In Looking closely, we explained why, even though the FTSE 100 has been flirting with levels not seen since April last year – and is not so very far from its November 2007 and January 2000 peaks either – that did not tell the whole story from a value perspective. We outlined why this analysis was leading us to look closely at basic materials and banking stocks and promised shortly to address the same argument from a different angle.
So let’s now do precisely that – after all, with those 2007 and 2000 booms soon followed by the painful busts of, respectively, the credit crunch and the bursting of the tech bubble, it is always worth considering what market highs could mean for future returns. In this context, the insight provided by one of our preferred metrics, the 10-year cyclically-adjusted price-earnings ratio – ‘CAPE’ for short – can be very helpful.
The CAPE encapsulates the average earnings generated by a market, adjusted for inflation, over the preceding 10 years, and helps explain why the FTSE 100 is looking much better value than, say, the FTSE 250 index of mid-sized stocks that itself reached an all-time high at the start of October. In Looking closely, we reminded you the total return from an equity investment or market is made up of three elements.
There is the dividend, which – whether you are looking at the FTSE 100, the FTSE 250 or indeed the FTSE SmallCap index – tends to average out over the longer term around 3.5% or 4%. Then there is any uplift that comes from earnings per share growth – or profits – and from any change in valuation. It is these two areas, as the following chart shows, where the real differences have occurred since the turn of the century.
As you can see, the FTSE 100 has seen some profits growth – though not nearly so much as the FTSE 250 – but the real kicker is the FTSE 100 has derated substantially. While the FTSE 100’s CAPE was 30x in 2000, it stands at 15x today; the respective figures for the FTSE 250 are 30x and 26x. In other words, while the FTSE 250 is almost as expensive as it was at the height of the tech bubble, the FTSE 100 is on half its valuation.
At this point, it is worth stressing that any market valuation is a simple average of the valuations of the individual stocks that comprise it, which means some sectors and businesses are going to be more attractively valued than others. The cheapest sectors in the UK today – banks and basic materials – also happen to contain some of the largest stocks in the market. Deep value can, in other words, be found in plain sight.
Now let’s consider the related topic of valuation spreads, which measure the difference in valuation between cheap stocks and the market average. Data from equity markets around the globe show that valuation spreads today are wide relative to history, thereby presenting an attractive opportunity for those pursuing a value investing strategy, as of course we do here on The Value Perspective.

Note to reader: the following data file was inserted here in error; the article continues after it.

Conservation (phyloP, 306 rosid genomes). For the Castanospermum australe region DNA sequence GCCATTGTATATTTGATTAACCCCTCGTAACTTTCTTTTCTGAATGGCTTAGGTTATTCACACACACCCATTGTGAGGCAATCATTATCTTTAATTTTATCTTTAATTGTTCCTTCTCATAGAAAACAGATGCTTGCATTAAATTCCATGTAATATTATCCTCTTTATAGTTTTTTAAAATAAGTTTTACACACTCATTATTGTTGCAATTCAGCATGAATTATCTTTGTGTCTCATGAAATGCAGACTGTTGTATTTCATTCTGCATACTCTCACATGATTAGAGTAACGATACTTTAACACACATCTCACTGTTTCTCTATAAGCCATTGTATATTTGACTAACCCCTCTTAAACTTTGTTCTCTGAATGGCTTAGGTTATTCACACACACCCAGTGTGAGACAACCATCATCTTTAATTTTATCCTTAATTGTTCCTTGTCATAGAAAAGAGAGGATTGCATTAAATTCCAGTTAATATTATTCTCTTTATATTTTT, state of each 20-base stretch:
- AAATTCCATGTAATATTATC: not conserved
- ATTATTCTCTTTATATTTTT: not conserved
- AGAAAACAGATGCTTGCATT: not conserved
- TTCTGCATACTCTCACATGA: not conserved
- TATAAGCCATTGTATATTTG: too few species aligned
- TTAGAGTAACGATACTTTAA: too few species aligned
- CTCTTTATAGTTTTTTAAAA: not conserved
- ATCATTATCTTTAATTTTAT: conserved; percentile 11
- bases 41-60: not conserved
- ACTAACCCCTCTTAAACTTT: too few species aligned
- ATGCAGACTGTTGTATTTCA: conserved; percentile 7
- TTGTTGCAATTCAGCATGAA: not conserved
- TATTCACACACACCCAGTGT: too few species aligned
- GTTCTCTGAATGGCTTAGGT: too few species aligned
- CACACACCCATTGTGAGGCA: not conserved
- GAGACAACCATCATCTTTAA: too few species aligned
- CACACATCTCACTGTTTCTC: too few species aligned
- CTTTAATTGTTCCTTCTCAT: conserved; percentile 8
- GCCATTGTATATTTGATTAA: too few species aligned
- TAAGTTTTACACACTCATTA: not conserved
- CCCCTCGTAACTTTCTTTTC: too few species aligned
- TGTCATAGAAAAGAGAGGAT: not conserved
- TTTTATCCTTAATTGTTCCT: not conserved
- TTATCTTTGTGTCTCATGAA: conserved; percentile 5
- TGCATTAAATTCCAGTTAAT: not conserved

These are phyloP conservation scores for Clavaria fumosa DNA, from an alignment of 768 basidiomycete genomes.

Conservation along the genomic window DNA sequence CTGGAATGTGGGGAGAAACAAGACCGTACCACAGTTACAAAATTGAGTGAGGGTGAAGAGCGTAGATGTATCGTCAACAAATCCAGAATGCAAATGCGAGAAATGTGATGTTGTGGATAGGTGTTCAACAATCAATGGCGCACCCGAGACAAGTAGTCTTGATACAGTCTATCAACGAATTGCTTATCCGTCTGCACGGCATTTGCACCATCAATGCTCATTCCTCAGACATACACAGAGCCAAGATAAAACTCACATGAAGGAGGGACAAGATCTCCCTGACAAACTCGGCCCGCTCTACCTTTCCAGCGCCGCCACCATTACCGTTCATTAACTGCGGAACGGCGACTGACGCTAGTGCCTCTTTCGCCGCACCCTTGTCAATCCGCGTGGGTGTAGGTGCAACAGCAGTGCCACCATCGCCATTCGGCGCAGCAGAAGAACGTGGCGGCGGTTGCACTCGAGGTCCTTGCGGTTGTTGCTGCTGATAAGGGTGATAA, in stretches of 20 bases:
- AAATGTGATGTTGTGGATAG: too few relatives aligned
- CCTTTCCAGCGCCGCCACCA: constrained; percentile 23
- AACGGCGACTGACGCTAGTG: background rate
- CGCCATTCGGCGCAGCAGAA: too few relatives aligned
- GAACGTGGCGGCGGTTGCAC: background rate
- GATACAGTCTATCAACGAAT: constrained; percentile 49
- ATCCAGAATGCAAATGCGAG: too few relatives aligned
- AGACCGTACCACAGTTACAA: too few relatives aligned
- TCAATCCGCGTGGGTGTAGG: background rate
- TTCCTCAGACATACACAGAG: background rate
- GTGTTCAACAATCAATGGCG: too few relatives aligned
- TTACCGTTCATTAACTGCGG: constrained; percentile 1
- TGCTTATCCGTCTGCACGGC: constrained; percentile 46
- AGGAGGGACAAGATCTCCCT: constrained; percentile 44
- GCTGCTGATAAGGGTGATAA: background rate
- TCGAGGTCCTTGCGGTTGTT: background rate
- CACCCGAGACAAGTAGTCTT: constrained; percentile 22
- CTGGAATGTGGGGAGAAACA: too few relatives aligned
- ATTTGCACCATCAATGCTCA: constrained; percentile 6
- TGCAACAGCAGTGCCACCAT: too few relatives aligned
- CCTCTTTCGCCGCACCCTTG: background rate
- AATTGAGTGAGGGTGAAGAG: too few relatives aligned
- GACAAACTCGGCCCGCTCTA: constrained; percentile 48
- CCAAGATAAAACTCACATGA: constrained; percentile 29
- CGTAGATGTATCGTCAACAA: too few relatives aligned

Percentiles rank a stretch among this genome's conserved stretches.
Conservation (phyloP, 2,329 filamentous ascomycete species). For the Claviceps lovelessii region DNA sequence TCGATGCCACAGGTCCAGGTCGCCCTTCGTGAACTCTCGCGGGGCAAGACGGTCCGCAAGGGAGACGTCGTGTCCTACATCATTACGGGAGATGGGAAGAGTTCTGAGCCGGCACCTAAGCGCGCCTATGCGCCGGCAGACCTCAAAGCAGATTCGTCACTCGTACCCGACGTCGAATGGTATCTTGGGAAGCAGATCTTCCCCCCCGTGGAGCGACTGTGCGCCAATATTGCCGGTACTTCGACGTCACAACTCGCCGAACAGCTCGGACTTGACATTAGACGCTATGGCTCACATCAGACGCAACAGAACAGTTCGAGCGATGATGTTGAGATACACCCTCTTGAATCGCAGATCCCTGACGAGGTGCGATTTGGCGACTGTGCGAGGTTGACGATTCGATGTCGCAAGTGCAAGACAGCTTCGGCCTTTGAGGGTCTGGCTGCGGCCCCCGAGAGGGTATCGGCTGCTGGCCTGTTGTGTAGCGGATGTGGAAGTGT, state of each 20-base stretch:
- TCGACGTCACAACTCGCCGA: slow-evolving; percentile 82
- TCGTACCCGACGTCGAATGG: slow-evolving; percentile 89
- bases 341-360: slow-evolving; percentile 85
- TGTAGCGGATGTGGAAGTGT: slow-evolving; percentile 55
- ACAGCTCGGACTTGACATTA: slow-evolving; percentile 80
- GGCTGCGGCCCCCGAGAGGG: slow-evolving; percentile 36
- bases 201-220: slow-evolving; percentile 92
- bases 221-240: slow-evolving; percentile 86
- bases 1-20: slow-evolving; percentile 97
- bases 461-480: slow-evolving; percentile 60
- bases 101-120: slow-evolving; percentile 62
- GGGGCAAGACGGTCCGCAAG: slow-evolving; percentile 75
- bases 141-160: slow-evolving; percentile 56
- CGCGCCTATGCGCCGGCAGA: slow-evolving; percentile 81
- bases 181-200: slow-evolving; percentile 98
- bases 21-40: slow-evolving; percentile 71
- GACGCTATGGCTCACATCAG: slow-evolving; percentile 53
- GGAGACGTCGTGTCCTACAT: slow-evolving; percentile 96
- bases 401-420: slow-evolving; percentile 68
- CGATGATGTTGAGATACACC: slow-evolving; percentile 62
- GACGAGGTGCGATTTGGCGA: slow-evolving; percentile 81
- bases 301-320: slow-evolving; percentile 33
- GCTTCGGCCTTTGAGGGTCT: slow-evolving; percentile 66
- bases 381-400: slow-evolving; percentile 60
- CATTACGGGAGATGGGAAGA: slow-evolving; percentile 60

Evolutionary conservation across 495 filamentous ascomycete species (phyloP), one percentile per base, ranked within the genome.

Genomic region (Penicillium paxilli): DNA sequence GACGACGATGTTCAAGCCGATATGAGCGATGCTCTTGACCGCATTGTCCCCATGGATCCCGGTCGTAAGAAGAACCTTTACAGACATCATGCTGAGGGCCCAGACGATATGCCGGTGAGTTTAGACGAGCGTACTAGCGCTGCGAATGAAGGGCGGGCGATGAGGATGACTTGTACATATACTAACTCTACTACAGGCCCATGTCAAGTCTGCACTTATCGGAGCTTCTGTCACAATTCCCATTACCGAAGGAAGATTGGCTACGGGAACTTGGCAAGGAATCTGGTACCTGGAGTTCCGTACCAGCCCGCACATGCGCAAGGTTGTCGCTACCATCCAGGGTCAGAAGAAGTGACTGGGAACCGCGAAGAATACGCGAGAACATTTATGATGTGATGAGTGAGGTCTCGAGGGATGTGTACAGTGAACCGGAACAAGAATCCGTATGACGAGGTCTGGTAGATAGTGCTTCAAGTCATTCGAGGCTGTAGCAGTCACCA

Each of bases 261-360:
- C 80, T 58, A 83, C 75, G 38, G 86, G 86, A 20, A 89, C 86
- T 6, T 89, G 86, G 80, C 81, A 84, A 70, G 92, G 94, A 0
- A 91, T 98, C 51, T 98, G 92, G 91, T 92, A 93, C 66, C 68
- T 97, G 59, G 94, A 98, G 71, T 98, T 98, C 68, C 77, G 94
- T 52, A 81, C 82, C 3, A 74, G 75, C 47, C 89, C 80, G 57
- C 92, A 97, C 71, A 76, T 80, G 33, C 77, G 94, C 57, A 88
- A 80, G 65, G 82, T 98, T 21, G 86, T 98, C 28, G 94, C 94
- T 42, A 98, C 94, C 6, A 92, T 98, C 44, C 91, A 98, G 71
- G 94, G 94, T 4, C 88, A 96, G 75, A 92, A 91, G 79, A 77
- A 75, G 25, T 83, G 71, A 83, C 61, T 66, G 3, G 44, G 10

In the past, periods with wide valuation spreads have seen investors all facing the same way and ignoring one set of stocks in favour of another – the dotcom bubble serving as a prime example of this. A decade and a half later, the stockmarket darlings may have changed but the market’s myopic focus on the so-called ‘bond proxy’ stocks, on which we have warned in articles such as No defence, has clear parallels with early 2000.
Yes, as Mark Twain apparently never actually said, history may not repeat itself but it often rhymes. And yet, while valuation spreads may be very wide between sectors in the UK, they are very narrow within them – or, to put it another way, all stocks within unloved sectors have been tarred with the same brush, irrespective of their individual characteristics.
It is at times such as these that the benefits of active stockpicking come to the fore. That is because those investors willing to do the hard work crunching corporate numbers should be able to find businesses within unloved sectors that not only trade at very attractive prices but also offer sufficient reassurance on account of the strength of their balance sheets.
Focusing on identifying good businesses in the cheapest parts of the market has historically offered value investors a premium return over and above the wider market. And, as we concluded last time, we are now looking very closely at commodity-related and banking-related businesses and you should not be too surprised to find significant weightings to both sectors in our portfolios.
- Get a weekly round-up of the best value ideas